If your dog is experiencing a behavior problem, it’s important to understand that obedience training alone may not be enough. Training your dog in basic manners is important, but it’s even more important to address the root cause of any behavior problem: the emotions that drive it. A skilled trainer can help you figure out why your dog is acting the way that he is. Even more importantly, we can help you put together a plan to change the core emotions that are driving your dog’s behavior. When we change the way your dog feels about things, he will change the way he behaves accordingly.

Some (many!) dogs legitimately need obedience training. However, many more dogs also need something more. They need behavior modification to help them deal with the very real emotions of fear, insecurity, excitement, frustration, or anger. Giving these dogs the help they need to cope with the world they find themselves in is the kindest and most effective thing we can do as their guardians and caretakers.

How do you think we can address the common misperception that obedience training can solve all behavioral problems? Please help me brainstorm… I’d love to hear your ideas!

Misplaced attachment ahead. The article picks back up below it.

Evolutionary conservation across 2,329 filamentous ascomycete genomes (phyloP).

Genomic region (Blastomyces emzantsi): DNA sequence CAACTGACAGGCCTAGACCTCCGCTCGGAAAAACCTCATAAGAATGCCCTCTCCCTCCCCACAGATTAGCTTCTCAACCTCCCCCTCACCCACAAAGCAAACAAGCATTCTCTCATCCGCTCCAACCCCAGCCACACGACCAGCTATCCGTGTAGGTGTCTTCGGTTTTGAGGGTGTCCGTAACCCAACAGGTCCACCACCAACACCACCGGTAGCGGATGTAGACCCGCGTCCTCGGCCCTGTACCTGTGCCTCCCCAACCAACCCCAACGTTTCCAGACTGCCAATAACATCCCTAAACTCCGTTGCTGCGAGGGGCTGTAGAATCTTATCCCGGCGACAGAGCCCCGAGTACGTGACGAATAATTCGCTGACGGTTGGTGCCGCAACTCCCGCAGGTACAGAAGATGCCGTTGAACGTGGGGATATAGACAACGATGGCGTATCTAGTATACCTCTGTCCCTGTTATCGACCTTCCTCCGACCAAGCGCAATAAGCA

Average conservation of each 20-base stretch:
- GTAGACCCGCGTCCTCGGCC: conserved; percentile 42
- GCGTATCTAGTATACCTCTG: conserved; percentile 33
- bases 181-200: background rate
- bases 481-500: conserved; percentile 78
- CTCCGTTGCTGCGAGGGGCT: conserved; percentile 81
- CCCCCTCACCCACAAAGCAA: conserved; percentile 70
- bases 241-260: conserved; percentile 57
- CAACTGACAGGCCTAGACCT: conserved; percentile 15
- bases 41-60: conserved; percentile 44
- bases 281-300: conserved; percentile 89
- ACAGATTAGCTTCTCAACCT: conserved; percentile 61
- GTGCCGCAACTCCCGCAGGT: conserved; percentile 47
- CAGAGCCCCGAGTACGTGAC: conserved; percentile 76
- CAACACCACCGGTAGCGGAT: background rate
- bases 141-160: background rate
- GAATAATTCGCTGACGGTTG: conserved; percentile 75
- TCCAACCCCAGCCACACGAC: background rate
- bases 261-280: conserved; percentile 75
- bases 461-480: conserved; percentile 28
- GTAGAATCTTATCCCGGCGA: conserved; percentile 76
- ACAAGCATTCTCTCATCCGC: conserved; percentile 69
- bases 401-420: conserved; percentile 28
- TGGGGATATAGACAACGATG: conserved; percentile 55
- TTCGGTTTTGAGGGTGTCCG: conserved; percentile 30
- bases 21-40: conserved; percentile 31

28 responses to ““Needs Training”

  1. That photograph almost made me lose my lunch…yikes, it’s actually hard to look at.

  2. What a great article. I try to explain this to people who contact me at least several times a week. Well written.

  3. thank you so much for writing this…. with my reactive little chi mix I was missing something BIG in training class – I dropped out because it only made him worse the rest of the week – and this was it!

    the distinction that in some (or many) cases emotion is behind behaviour and not lack-of-manners is a huge one and being able to put that into words makes my day!

  4. I think a big issue in general is people still don’t always consider that dogs have emotions or feelings. I seems to me that a lot of people still consider dogs to be little ‘pods’ and that training will make them good dogs and not training will make them bad dogs. People don’t think that dogs get worried, angry, etc. They know they are happy, scared or stressed but even then a lot of people don’t get that (just look at the picture above *shudders*).
    I think the term ‘behavior modification’ will become as common as the term ‘training’ when people realize that dogs have actual emotions that are the root of their behavior and actions (also I think talking about mental health in dogs would be a good step forward, I don’t see why dogs couldn’t have mental health issues just like they have physical health issues). I don’t really know how to start advocating for behavior modification or just behaviors in general. But I think having this knowledge become common in the dog world would keep a lot of the dogs that say ‘need training’ on their shelter profile out of the shelter in the first place.